That is what I would compare most five-string banjo players when it comes to the banjitar. Never mind that there were banjos around, some with four strings and some with six strings long before Bluegrass music became a thing in the 1940s. You can't get them to even consider answering a question if it might lead someone into banjitar "apostasy."
I recently joined a banjo forum on the MeWe social network. I asked a question about fingerpick gauges that work best, just to solicit some advice. Now, fingerpicks are not new to me, but I have used them on guitar for forty-odd years. In that instance, I'm playing on bronze-wound strings of a much heavier gauge than would any banjo player. I made the mistake of mentioning that I was using a banjitar. At that point, I might have been asking a Baptist about praying the Rosary.
Only one person gave me an opinion on his favorite pick gauge. The rest were like these responses:
"You will probably not get a good sound on a six-string banjo. It's an intrinsically flawed design."
"A lot of so-called music bands play 6-stringers. Sounds like crap to me in my humble opinion."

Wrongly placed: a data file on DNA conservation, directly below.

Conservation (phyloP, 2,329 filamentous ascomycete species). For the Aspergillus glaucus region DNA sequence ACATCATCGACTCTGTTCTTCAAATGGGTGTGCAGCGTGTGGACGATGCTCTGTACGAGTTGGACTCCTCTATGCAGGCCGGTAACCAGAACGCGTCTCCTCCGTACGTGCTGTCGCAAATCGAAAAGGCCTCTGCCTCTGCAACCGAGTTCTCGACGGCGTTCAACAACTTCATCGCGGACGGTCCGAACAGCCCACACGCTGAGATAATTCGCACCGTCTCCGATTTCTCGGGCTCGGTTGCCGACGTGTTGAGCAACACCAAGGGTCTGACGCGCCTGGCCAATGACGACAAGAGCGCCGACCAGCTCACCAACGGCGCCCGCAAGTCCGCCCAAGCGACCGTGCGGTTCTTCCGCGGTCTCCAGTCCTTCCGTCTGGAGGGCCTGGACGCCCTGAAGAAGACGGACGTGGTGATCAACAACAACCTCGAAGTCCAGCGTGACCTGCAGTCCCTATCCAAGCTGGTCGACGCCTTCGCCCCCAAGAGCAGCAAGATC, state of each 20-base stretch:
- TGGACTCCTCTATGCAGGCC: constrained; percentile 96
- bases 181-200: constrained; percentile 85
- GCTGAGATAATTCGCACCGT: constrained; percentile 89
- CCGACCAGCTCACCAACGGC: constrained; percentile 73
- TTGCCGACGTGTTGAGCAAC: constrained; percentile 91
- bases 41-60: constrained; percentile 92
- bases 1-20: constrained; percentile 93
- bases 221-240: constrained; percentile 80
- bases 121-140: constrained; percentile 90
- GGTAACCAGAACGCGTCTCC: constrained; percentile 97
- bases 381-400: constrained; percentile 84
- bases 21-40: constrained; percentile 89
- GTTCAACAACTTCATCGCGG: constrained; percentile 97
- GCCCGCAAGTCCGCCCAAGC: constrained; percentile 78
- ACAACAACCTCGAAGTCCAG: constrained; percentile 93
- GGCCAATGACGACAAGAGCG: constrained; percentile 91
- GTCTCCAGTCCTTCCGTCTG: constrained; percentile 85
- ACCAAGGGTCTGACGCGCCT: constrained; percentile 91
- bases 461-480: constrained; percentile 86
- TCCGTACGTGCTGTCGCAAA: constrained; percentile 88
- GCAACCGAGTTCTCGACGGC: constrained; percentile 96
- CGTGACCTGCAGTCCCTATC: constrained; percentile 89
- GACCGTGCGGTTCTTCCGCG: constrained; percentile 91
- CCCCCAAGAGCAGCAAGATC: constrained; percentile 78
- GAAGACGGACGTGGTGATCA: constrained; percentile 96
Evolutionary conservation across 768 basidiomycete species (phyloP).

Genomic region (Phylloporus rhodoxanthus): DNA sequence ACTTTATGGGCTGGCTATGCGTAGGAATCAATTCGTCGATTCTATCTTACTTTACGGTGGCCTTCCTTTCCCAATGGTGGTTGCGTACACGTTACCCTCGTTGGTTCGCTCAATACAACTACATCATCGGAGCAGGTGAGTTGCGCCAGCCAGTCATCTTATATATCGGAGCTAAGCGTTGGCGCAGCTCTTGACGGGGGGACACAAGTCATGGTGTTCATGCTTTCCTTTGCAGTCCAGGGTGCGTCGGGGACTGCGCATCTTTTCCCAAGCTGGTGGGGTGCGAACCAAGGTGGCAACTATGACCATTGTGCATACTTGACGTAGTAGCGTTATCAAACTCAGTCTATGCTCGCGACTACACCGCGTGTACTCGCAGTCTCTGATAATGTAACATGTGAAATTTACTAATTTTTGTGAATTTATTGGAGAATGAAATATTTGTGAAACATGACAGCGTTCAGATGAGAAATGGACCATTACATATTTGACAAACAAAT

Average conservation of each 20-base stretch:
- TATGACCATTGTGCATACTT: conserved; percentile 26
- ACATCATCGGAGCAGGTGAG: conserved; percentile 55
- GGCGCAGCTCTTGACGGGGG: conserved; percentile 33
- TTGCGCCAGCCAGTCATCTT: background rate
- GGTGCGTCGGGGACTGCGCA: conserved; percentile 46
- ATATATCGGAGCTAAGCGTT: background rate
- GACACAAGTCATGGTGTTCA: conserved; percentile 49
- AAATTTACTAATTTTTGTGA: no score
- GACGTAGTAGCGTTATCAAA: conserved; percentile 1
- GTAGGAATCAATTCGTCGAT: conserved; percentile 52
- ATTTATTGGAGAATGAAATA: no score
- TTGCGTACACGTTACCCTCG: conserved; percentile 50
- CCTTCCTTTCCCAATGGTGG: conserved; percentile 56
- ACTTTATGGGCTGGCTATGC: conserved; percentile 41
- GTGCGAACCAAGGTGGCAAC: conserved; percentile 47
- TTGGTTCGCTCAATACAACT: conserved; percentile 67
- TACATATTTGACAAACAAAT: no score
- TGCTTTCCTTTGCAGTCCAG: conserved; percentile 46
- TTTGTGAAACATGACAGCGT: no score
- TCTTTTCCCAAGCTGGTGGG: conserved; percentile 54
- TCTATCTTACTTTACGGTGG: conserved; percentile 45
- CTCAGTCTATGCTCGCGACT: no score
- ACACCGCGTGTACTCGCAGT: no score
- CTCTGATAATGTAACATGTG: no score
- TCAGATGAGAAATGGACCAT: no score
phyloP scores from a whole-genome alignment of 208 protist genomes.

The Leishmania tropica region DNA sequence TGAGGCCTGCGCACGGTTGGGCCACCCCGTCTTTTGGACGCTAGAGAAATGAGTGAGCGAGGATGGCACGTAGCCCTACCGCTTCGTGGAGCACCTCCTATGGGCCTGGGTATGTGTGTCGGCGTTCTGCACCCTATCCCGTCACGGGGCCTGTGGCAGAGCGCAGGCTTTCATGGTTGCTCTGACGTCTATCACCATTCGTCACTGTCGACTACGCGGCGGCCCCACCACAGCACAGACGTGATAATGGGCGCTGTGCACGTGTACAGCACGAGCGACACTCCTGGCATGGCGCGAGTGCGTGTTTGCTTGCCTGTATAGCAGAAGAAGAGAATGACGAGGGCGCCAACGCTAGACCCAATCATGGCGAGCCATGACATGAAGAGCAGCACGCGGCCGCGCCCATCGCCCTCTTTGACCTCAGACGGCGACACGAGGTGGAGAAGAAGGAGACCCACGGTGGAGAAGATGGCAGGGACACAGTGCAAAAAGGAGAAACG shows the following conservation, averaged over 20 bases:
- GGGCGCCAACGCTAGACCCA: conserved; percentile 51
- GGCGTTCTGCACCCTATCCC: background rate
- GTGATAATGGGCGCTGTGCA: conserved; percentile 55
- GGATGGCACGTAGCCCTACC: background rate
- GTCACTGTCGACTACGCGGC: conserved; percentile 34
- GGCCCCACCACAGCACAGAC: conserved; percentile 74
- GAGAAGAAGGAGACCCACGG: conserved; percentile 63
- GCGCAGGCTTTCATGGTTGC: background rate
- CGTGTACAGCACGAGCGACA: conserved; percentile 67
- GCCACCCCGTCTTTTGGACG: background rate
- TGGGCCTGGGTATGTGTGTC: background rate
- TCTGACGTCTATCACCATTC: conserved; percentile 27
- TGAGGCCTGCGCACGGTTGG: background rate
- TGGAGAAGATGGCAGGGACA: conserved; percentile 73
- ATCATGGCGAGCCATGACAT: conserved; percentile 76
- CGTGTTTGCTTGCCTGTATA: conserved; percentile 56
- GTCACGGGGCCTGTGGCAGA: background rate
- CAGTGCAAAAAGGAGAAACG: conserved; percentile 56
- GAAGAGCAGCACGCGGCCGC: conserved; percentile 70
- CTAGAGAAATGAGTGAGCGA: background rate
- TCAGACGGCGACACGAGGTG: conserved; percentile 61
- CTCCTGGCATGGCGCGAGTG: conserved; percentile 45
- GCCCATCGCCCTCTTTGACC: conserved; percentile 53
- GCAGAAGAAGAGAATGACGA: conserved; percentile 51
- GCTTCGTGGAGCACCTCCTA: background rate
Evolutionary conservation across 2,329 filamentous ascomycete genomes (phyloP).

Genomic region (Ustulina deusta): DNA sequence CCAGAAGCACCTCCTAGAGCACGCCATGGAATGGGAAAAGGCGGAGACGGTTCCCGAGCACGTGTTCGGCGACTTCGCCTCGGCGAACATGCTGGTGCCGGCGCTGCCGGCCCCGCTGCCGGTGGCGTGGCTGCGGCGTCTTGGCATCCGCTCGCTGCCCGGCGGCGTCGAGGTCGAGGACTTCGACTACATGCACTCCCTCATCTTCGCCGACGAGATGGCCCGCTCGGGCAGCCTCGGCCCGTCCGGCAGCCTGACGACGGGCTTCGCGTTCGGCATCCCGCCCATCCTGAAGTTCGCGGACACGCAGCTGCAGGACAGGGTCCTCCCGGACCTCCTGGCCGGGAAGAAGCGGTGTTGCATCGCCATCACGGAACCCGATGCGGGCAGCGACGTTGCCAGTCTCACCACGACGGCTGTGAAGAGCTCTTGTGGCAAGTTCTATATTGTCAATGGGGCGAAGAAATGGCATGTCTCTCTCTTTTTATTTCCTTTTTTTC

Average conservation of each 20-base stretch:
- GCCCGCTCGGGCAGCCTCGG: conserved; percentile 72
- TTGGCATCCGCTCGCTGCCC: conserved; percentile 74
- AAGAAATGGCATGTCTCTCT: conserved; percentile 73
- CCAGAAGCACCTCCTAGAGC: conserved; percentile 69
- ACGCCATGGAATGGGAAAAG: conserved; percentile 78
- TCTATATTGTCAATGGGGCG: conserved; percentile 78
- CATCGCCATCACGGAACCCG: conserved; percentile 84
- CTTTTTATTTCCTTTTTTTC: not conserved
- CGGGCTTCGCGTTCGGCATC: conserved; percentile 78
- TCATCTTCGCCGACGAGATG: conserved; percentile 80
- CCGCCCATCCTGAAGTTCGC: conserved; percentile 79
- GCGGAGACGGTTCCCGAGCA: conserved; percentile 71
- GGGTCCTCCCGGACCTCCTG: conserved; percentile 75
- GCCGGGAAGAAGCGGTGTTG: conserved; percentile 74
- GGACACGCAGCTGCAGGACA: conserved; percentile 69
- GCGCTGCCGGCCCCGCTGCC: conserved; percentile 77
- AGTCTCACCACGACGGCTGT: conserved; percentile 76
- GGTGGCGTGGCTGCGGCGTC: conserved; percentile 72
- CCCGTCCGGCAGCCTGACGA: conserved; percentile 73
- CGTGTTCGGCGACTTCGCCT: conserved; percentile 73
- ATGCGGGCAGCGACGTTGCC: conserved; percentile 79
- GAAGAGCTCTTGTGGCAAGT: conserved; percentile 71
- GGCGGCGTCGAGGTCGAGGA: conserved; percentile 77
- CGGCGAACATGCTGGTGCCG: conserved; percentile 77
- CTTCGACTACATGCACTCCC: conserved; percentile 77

"The real problem is that a banjo 6 does not resonate on the two low strings like a guitar does. So it will never have the strong points of either instrument."
See what I mean. It Just like "Praying to Mary won't get you into heaven, brother."
As a fledging banjitarist, I just don't get it. They don't see our instrument as a "real banjo." They don't see playing other styles of banjo as even being "real music." They see people who play banjos with four or six strings as not being real musicians who play in "so called music bands." That mindset astonishes me and, as I have researched information about banjitars, I find that it is ubiquitous.
In the end, that's why I created this site. There needs to be a home in this world for musicians who play banjos who aren't narrow-minded morons. If that includes you, welcome home brothers and sisters!
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